After a 35-home run effort in an All-Star season in 2001 with the Cleveland Indians, the Texas Rangers signed Juan Gonzalez to a two-year, $24 million contract to bolster their offense.
He played in 152 games combined in two seasons and hit only eight home runs in 2002.
After a very impressive 2005 season with the Texas Rangers in which he batted .313 and drove in 79 runs with 19 home runs, the Angels took a chance on Gary Matthews Jr. signing him to a contract worth $13 million per year.
His years in Los Angeles were less than productive, however, as he batted .248 in three seasons, averaging only 10 home runs and barely 55 RBI per season.
Albert Belle's success in Cleveland gave the Chicago White Sox plenty of reason to sign him to a $55 million contract, which would prove to keep him as one of the highest paid players in baseball.
He played two seasons in Chicago but would become a free agent after the White Sox opted not to pay him a raise his contract provided.
He signed with Baltimore and had two subpar seasons by his standards before retiring.
Vince Coleman's first season with the St. Louis Cardinals could have signaled the beginning of a long and storied career, as he showed his speed at the top of the lineup and earned himself Rookie of the Year honors.
He earned himself a big raise prior to the 1991 season in signing with the New York Mets, but his tenure was less than stellar, as he never played more than 90 games in a season and was plagued by off-the-field issues that tarnished any legacy he could have hoped to build.
During spring training of 1997, the Philadelphia Phillies brought in a veteran presence in signing Danny Tartabull to a one-year, $2.3 million deal.
The price was relatively low, and Tartabull had proven the year before that he still had some gas left in the tank, hitting 27 home runs and driving in 101 runs with the Chicago White Sox.
His tenure in Philly was virtually non-existent, however, as Tartabull would appear in only three games with the team, going 0-for-7.
The three-year, $24 million contract the Seattle Mariners gave to catcher Kenji Johjima would have made more sense had he not been slumping at the time. As it stood, he was a .200 hitter who was given a big payday from ownership.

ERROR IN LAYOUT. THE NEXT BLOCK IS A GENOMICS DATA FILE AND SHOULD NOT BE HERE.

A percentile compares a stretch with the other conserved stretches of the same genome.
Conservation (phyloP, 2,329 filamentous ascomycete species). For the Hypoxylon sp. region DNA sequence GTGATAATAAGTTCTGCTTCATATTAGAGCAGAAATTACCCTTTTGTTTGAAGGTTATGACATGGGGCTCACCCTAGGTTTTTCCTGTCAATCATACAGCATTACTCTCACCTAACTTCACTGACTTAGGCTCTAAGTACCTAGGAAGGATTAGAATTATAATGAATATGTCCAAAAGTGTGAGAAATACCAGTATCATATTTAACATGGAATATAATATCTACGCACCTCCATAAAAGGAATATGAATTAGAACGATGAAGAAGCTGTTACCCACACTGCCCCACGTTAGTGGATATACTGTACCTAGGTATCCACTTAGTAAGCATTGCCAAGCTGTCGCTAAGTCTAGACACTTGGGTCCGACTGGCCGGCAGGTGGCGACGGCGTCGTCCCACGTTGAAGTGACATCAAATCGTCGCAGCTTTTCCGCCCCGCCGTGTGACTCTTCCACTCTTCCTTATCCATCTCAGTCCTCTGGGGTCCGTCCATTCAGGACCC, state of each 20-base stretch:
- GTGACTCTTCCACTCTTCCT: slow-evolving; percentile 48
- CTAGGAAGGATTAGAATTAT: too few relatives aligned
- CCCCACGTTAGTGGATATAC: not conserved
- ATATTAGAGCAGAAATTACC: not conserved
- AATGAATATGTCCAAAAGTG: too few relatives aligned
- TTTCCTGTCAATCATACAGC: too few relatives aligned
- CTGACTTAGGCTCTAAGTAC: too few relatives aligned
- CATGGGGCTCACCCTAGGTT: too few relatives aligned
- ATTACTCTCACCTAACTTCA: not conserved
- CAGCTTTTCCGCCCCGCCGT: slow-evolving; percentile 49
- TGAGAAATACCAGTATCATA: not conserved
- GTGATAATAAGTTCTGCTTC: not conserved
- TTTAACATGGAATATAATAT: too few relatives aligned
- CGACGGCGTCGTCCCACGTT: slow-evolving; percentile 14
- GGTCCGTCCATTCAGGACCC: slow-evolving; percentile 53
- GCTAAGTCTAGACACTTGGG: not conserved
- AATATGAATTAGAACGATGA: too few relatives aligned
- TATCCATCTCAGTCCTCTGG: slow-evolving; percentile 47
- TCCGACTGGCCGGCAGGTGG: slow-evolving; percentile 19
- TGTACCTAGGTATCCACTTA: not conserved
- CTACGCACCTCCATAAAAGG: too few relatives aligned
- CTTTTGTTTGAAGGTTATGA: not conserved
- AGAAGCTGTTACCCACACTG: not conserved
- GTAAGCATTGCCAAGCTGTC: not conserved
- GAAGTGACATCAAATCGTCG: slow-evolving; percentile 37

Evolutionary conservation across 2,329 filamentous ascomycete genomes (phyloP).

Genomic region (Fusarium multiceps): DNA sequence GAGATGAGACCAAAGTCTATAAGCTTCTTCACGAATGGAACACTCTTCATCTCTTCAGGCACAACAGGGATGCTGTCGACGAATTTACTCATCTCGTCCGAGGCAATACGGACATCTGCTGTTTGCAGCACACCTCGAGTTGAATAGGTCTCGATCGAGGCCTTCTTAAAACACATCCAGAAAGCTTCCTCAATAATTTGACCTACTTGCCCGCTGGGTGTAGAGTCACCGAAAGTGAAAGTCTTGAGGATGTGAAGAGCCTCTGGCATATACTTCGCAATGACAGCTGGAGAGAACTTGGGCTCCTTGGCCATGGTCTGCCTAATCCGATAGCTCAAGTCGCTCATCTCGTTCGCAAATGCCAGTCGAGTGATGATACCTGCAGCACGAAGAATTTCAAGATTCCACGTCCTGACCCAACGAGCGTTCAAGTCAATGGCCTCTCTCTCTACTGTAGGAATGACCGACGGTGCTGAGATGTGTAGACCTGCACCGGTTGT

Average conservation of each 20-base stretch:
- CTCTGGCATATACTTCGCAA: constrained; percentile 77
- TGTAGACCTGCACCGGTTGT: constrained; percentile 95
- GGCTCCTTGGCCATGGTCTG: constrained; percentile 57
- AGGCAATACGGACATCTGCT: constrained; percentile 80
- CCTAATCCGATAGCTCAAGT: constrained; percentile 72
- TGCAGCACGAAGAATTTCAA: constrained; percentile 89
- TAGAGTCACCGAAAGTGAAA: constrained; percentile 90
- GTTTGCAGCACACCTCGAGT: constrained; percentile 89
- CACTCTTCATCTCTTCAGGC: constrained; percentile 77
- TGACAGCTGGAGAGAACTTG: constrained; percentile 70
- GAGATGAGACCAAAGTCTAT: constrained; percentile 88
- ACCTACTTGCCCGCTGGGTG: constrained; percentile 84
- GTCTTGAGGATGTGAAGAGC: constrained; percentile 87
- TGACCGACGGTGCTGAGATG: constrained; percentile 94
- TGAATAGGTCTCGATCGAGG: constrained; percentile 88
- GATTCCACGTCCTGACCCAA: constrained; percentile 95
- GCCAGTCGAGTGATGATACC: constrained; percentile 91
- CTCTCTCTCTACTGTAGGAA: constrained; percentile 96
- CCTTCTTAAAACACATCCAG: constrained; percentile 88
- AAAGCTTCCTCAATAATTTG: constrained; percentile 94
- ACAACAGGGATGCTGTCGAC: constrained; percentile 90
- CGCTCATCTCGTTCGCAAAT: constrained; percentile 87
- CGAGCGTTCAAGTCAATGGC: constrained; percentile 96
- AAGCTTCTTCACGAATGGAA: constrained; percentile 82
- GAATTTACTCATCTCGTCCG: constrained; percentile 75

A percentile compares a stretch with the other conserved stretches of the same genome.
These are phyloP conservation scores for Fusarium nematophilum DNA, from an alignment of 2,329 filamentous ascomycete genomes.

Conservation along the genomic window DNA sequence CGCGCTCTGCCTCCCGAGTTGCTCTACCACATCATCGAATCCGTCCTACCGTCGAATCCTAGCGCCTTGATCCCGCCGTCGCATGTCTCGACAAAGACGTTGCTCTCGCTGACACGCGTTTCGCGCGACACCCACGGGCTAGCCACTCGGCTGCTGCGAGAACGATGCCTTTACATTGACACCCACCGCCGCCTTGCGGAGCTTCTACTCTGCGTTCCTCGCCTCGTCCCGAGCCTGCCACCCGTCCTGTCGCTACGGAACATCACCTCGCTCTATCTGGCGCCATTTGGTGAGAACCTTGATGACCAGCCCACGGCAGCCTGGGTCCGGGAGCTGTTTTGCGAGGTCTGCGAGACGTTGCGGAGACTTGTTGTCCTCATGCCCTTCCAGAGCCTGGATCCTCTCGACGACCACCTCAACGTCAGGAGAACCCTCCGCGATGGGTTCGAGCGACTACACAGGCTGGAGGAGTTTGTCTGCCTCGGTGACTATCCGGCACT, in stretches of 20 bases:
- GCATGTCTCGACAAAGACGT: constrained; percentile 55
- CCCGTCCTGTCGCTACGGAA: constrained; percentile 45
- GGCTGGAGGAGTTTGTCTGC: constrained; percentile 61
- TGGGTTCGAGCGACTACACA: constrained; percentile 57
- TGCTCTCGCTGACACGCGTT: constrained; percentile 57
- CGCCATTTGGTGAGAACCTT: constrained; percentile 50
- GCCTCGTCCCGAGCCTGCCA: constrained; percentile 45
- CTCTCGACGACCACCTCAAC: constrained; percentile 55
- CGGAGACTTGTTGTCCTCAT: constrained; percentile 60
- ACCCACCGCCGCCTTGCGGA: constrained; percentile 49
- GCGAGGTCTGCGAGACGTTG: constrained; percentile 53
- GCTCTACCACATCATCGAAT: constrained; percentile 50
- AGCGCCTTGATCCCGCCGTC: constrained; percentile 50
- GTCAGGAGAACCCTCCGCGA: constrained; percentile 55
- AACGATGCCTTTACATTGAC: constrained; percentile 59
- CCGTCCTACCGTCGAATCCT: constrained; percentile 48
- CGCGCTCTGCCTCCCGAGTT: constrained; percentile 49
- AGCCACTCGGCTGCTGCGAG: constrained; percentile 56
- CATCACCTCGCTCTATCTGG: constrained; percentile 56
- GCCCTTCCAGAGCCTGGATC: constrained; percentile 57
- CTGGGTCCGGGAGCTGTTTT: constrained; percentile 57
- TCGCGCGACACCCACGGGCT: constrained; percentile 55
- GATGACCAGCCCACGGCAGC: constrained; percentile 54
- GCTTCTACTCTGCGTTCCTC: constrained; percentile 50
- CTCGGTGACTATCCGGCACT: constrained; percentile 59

He did have some productive years prior to the extension but didn't produce even a fraction of the value he did one he signed it, and even though his opting-out saved the team some money, the signing was still a huge error on the part of the organization.
You'd have to believe that given a full 2009 season, Manny Ramirez could've proven he may have been worth the $22.5 million per year he was making, but as it stood, he was held to 19 home runs in just over 60 games after missing the first 50 games of the season due to a suspension.
The following season, Manny played only 66 games with the Dodgers before finishing off the season with the Chicago White Sox.
After a three-year stint with the Houston Astros from 2004 to 2006, Roger Clemens emerged in Yankees Stadium in May 2007, signing a one-year, pro-rated $28 million deal.
He would go on to win six games that season with an ERA of 4.18, making for one of the highest dollar-per-win ratios you'll ever see.
Vernon Wells' first few seasons in Toronto yielded magnificent results for the Blue Jays, as he would become a consistent power hitter who showed promise in the outfield.
He had a brutal season in 2007 with an average nearly 40 points below his standard, and his power numbers were down.
The Blue Jays did, however, still opt to give him a seven-year, $126 million contract. Perhaps even more surprising, the Blue Jays got the Angels to take on the contract last offseason, a move the Angels have to be regretting, as Wells batted only .222 in his first two years with Los Angeles.
Despite a brutal final season with the Atlanta Braves, the team he enjoyed so much success with, the Los Angeles Dodgers still felt compelled to sign Andruw Jones to a two-year contract worth more than $18 million per season.
Jones would only play 75 games with the Dodgers, batting .158 with an OPS more than 200 points lower than any other point in his career.